In that nativity scene stand the shepherds who visit the new born Christ Child. What is their importance, and where do they stand. For one, they share something in common with that Child as he is to be known as “the Good Shepherd.” They are shepherds and tend to the needs of their flock, they are attentive and attendants. They care for life. By trade they are humble, they care for life independent of worldly gain. Their clothing is coarse, and their approach is different from those in finer robes. Independent from a kings court or agenda, they can reach out to those in need without concern for political retribution. They maintain the ability to do what is right. In the war ravaged crèche mentioned before, the humble shepherds might be inclined to bring relief to a young family in desperate need. A bit of food, some shelter from the elements for traveling refugees struggling for life.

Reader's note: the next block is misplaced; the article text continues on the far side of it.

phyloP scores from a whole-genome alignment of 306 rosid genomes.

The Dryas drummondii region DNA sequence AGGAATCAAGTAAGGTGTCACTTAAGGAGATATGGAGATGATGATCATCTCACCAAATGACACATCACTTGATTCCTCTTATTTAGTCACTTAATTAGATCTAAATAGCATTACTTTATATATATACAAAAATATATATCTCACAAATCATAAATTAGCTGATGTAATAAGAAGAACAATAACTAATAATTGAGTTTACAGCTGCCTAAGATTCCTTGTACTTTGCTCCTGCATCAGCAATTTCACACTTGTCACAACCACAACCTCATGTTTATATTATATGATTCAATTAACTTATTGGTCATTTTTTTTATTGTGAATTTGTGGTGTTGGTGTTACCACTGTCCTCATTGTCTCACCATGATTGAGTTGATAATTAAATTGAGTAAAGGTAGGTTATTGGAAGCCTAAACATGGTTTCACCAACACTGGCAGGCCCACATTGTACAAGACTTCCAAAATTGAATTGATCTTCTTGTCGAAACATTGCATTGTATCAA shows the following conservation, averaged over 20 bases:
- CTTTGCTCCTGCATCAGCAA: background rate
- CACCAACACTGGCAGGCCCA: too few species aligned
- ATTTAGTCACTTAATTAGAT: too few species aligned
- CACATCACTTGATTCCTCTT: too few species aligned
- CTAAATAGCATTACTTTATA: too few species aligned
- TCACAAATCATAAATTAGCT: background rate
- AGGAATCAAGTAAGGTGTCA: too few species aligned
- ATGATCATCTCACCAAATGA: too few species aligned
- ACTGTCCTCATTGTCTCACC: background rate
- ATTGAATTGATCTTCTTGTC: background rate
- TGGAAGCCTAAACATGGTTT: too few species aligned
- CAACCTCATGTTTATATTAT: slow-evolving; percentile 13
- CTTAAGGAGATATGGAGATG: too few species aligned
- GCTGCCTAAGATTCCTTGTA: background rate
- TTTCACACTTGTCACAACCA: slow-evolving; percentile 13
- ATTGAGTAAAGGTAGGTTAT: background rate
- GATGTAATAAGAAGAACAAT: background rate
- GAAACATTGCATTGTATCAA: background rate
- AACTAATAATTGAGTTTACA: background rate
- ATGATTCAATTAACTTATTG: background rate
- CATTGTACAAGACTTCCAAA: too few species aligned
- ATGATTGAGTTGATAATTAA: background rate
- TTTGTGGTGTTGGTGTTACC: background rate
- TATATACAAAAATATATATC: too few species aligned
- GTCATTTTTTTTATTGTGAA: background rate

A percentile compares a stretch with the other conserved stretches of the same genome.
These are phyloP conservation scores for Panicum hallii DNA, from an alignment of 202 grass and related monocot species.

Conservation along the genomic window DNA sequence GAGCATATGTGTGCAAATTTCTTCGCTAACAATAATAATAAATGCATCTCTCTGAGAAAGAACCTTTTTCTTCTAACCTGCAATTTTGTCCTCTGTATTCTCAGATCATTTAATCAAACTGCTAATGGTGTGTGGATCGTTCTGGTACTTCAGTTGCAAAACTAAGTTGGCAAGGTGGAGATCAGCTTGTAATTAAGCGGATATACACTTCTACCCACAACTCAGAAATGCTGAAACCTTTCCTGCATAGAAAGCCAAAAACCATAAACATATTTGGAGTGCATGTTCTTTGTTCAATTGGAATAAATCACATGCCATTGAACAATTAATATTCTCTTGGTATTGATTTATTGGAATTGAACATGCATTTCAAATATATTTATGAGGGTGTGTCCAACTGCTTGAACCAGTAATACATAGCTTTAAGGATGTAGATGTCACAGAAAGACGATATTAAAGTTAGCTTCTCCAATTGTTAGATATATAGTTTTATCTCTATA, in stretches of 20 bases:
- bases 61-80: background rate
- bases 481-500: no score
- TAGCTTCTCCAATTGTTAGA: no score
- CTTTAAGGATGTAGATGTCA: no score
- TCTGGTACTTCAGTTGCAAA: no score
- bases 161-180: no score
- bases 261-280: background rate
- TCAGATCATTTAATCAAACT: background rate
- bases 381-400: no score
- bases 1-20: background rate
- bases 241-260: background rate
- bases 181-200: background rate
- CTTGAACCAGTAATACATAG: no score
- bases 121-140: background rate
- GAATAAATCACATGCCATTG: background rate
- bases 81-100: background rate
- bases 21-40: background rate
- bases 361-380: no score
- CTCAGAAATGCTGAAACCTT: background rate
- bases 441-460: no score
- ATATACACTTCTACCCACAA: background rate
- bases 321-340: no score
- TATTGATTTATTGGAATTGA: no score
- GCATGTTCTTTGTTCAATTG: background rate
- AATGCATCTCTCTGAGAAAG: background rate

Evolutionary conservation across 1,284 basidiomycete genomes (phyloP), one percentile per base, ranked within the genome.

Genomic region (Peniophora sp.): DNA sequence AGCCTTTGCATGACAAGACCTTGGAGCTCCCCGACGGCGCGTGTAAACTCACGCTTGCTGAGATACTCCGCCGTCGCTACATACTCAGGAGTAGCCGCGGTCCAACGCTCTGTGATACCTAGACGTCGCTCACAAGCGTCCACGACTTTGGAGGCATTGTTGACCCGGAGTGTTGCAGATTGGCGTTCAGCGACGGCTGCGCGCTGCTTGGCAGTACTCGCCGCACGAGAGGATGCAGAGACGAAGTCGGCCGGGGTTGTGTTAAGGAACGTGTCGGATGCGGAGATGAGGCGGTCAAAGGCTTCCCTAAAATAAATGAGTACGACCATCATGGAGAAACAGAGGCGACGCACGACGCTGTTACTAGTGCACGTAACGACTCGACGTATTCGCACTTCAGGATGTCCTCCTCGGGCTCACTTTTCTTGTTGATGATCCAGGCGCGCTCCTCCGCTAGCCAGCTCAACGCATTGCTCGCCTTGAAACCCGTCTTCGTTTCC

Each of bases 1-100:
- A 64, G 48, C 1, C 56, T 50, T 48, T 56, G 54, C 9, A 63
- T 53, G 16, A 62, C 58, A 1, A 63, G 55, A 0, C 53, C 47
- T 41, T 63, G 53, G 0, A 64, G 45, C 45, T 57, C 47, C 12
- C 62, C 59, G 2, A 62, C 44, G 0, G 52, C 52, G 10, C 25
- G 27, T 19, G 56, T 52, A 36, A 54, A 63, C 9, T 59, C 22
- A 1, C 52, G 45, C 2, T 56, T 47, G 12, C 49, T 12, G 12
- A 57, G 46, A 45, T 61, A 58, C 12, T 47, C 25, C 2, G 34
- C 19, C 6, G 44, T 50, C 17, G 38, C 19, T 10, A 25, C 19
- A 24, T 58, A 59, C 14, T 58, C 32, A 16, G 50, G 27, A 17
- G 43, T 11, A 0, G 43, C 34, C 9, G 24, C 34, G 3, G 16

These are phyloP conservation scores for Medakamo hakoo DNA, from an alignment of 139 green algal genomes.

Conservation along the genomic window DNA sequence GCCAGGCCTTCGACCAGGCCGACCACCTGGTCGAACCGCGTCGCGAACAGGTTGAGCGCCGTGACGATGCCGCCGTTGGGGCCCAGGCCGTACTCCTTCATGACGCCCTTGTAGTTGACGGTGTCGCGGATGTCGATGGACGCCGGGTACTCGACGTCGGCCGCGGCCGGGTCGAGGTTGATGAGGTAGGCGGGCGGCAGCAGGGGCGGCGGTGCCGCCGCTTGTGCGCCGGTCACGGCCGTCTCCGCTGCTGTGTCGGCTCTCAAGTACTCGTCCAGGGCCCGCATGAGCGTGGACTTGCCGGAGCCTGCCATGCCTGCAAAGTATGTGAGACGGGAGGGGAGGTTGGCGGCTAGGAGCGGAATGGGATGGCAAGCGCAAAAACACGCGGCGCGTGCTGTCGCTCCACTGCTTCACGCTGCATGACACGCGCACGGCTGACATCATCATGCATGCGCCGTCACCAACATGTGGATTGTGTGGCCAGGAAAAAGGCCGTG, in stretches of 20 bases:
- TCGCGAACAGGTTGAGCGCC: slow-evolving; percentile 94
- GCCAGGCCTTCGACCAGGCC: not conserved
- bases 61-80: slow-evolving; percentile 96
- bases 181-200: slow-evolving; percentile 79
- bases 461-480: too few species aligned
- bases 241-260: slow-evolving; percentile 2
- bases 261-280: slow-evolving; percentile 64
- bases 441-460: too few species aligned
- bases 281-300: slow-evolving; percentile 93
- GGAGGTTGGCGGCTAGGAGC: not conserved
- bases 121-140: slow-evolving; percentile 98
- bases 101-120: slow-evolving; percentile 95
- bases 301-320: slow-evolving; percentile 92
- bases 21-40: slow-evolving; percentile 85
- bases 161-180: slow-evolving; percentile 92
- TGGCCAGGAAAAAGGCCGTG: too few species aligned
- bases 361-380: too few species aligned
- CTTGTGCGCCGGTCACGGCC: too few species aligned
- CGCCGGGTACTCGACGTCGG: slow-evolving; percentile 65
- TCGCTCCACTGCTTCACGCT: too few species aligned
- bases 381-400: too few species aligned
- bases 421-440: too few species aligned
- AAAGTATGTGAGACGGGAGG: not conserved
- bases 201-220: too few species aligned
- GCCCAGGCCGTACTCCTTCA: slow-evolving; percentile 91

They threw him out of the city, and began to stone him.
The witnesses laid down their cloaks
at the feet of a young man named Saul.
As they were stoning Stephen, he called out
“Lord Jesus, receive my spirit.”
The Christmas narrative takes a dramatic turn today, it leaves the nativity story and drastically commemorates the first Christian martyr. Saint Stephen who defends Christ. Acts 6:8-10; 7:54-59 Saint Stephen, a deacon who was to bring charitable aid to the flock, stoned for challenging those of authority.
Jesus said to his disciples:
“Beware of men, for they will hand you over to courts
and scourge you in their synagogues,
and you will be led before governors and kings for my sake
as a witness before them and the pagans.
The nativity starts in conflict, and that conflict continues today. To protect new and innocent life some offer assistance quietly, though frequently by placing themselves in harms way. Not the soldier, but the shepherd. The peasant accustomed to a daily struggle who watches out for another in need. In Syria today? I think so. That was Saint Stephens responsibility, as a deacon to bring care to those Christians in need. The Child in the manger, the Christ Child, needs care to live. The infant son of God is human too, in need of a humans care. Yesterday and today.